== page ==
What do we make of the paradox of being personally and relationally happier than we’ve ever been in a world and public that are changing radically, waking up screaming, overheating, and tearing ourselves apart?

In addressing this paradox, we aim to listen to personal, relational, and collective calls for human consciousness raising from across space, time, culture, and orientation. This collective project, what Gayatri Spivak once called the slow cooking of the human soul,12 is found in feminist, scientist, Buddhist, contemplative, native, and Western enlightenment traditions, to name only an important few. Now, today, this paradox involves listening compassionately to each other in a socially mediated, propagandistic cesspool of discursive pollution and violence. The “‘collective revelation’ of long standing”13 we speak of is one of axiological (ethical) action: it uses “such key terms as tao, karma, dike, energeia, hodos, actus—all of them words for action.” Robert Bringhurst14 calls such attempts at enlightening and enlightened symbolic action humanism in the broad sense, our native tongue and deepest vocation of making meaning, a form of linguistic ecology. Bringhurst, a poet and typographer, listens to and translates dying, native languages—in order to learn from and possibly save such precious knowledges and means for acting more sustainably and harmoniously. Such humanist knowledge (native and/or colonized alike) all point out the interdependent, ecologically networked and interconnected nature of human life and meaning, as not separate from the cosmos and environment and nature and reality of which we are a part. Yet currently and throughout history, humans have not been good at practicing what we preach or listening to our elders (beyond our own stereotypes and prejudices).15 As a species, we’ve been better at righteous murder, racist murder, state murder, murder in the name of all that is holy, most centrally murder in the name of capital. The historical definition of civilization can justifiably be termed: the point at which the few began to dominate the many.16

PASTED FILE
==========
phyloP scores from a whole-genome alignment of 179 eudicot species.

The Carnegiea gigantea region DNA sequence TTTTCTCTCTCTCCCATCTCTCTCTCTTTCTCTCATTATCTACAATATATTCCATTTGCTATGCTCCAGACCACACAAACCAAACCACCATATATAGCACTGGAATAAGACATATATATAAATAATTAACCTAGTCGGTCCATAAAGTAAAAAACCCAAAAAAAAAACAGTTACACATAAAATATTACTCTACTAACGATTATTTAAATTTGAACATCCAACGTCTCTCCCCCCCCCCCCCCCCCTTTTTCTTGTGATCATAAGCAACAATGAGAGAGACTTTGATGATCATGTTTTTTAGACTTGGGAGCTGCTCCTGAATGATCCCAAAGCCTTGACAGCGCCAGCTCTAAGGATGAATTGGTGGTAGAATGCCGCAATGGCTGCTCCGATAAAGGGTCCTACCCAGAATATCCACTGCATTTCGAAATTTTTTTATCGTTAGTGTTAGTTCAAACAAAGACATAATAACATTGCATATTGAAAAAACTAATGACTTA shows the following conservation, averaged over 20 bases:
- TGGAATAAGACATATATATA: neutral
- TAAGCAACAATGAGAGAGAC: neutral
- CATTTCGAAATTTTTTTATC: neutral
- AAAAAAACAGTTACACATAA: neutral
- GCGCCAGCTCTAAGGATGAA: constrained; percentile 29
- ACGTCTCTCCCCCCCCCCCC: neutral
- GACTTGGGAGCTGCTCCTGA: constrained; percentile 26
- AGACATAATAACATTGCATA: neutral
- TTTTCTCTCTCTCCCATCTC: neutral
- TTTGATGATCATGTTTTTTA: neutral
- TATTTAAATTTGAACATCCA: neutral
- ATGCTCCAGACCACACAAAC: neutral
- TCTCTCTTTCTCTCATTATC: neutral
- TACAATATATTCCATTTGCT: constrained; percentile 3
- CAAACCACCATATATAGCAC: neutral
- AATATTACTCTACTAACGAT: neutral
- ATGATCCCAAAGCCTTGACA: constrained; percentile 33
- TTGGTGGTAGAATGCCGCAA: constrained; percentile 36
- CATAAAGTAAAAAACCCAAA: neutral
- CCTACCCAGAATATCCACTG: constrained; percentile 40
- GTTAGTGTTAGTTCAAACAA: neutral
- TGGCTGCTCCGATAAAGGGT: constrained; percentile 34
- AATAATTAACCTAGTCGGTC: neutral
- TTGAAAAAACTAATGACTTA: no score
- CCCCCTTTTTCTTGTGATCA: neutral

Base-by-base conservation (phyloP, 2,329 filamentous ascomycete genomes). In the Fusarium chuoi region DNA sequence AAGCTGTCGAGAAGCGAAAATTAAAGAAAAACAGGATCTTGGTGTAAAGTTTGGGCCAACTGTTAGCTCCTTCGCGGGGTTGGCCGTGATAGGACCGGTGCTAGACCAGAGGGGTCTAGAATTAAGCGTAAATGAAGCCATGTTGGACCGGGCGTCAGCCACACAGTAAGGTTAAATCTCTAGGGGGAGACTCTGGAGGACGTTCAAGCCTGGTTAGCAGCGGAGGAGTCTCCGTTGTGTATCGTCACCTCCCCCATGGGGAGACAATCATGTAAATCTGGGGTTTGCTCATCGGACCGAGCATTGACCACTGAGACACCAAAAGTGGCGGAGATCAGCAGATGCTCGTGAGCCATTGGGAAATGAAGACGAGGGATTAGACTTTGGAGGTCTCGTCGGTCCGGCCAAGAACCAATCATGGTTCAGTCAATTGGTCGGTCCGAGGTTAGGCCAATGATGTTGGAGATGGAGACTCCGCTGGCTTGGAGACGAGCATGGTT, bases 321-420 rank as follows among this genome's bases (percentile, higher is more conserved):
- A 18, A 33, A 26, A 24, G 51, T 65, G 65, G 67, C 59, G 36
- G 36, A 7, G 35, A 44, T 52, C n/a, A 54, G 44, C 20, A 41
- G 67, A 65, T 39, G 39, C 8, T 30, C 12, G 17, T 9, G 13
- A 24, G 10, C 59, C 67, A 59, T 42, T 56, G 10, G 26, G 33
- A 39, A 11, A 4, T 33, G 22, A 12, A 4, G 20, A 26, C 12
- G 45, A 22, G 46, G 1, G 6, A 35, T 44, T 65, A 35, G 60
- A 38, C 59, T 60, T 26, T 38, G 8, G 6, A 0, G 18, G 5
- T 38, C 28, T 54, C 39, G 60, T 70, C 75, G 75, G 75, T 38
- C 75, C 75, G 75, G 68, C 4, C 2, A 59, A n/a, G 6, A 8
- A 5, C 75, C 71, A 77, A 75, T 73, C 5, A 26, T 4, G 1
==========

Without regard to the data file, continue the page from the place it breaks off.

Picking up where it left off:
Progressive capitalism led to the current trained incapacities17 of productivity, irrational individualism, a foreclosure of the aesthetic imagination,18 and an unsustainable pursuit of more at all costs.19 Perhaps such clear incongruence—between the “suicidal dream”20 of capitalism (perpetual growth–economic cancer) and an overexploited, abused, and finite ecosystem now coughing up pandemics—may provide an opportunity for change, what Burke refers to (also at a time of great social, political, and economic upheaval)21 as “transitional clashing.” Perhaps it is in this moment we can reclaim the creative power of “poetic perspective[s],”22 to create better equipment for interfacing with each other and the environment.

As Richard Rorty wrote, “a talent for speaking differently, rather than for arguing well, is the chief instrument of cultural change.”23 But why do human symbols matter in physical reality? Burke responds: “I should make it clear: I am not pronouncing on the metaphysics of this controversy. Maybe we are but things in motion. I don’t have to haggle about that possibility. I need but point out that, whether or not we are just things in motion, we think of one another (and especially of those with whom we are intimate) as persons.”24 We would add to Burke that we can think of the environment, too, as something with which we can identify-beyond-identity.25 When we humanize, even the environment (seeing how humans fit within, as a part), we can cultivate the hopeful side of our capacity for change. Human cultural evolution radically outpaces biological evolution. And while this thought might give us hope, it also means the road to genocide is always near and paved with terminologies of dehumanization and demeaning.

Burke warns: “If action is to be our key term, then drama; for drama is the culminative form of action.…if drama, then conflict. And if conflict, then victimage. Dramatism is always on the edge of this vexing problem, that comes to a culmination in tragedy, the song of the scapegoat.”26 We see this happening in the neo-hyper-propaganda of the day, amplifiers of and for scapegoating, righteous scapegoating fueled by digital addictions, echo chambers, and a few billionaires who are richer and more powerful today than any king throughout history.27

Burke’s “philosophy for human relations” puts humans on the edge of the paradox of compassion and violence. To dance on this razor’s edge, we must learn to hold contradiction and paradox as an ethical way of being, an interdependent balancing act. We must choose the middle ground28 and refuse the tools of annihilation on all sides. “We must make room for marital hate.”29 We must read and listen deeply and dialectically to “both the Union and the Diversity. Whereat we, listening, can remake our habits.”30 Our terminologies ought to be fluid, evolving, pliable, adaptable, able to cope with contradiction without obliteration. Such symbolic actions are rooted in our evolving capacity to hold thought in awareness, an awareness that is greater than our symbolic capacity, from which our symbols emerge and toward which they point. Burke31 proposes we “deliberately cultivate the use of contradictory concepts” to most nearly approach reality. Zen agrees.